Tips For PUTTING IT ALL TOGETHER _ Paper cutting: The Internet loves to tell you that if you are doing your own DIY wedding invitations, you need to invest in a professional paper cutter, or at least a rotary cutter, along with a tape gun, and the list goes on. You can skip this by ordering paper that's cut to size—always double check to make sure you can print said format of course—and skipping any taped on embellishments. I promise, a fancy invitation need not have three layers of cardstock and the ability to stand on its own.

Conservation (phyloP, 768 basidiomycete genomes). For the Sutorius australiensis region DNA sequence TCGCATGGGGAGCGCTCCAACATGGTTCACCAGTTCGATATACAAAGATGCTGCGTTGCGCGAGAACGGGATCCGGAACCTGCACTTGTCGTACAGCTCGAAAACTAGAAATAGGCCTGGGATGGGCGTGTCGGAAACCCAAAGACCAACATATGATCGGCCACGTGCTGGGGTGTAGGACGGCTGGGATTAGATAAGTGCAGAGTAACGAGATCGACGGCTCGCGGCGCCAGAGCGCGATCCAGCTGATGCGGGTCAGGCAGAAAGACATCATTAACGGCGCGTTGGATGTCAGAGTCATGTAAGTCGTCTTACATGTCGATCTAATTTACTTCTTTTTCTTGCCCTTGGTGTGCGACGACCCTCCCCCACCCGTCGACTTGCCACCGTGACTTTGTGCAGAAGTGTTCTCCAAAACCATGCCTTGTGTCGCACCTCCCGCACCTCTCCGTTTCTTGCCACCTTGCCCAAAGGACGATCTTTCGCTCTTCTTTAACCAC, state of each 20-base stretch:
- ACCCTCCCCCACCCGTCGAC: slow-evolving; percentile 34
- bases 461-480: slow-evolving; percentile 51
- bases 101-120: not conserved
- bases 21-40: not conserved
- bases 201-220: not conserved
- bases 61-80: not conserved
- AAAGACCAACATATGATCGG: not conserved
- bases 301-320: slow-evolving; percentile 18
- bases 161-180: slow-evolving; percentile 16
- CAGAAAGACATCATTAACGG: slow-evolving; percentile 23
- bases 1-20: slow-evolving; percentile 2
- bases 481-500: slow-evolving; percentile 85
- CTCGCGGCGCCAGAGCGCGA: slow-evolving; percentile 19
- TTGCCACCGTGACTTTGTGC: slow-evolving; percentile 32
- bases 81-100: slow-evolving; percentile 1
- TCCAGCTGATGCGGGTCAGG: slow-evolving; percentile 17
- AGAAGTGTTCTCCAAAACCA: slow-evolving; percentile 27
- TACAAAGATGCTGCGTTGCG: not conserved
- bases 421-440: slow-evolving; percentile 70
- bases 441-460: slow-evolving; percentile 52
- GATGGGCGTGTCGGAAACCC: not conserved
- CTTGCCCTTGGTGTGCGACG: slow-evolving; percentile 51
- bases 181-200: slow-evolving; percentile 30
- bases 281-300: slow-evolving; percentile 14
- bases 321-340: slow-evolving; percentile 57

Finish: Your paper finish will affect how you're able to print and how much ink your invitation will take. Glossy papers take a lot more ink and longer to dry. Linen papers and papers with more texture have a much higher tendency to bleed, and so they won't work with some at_home printers where you can't change your ink settings. If you're not interested in researching finishes because you're not a weird nerd (like myself) who likes to feel on paper, a matte card stock is an easy, relatively foolproof option that will more than likely work for the printer you're using.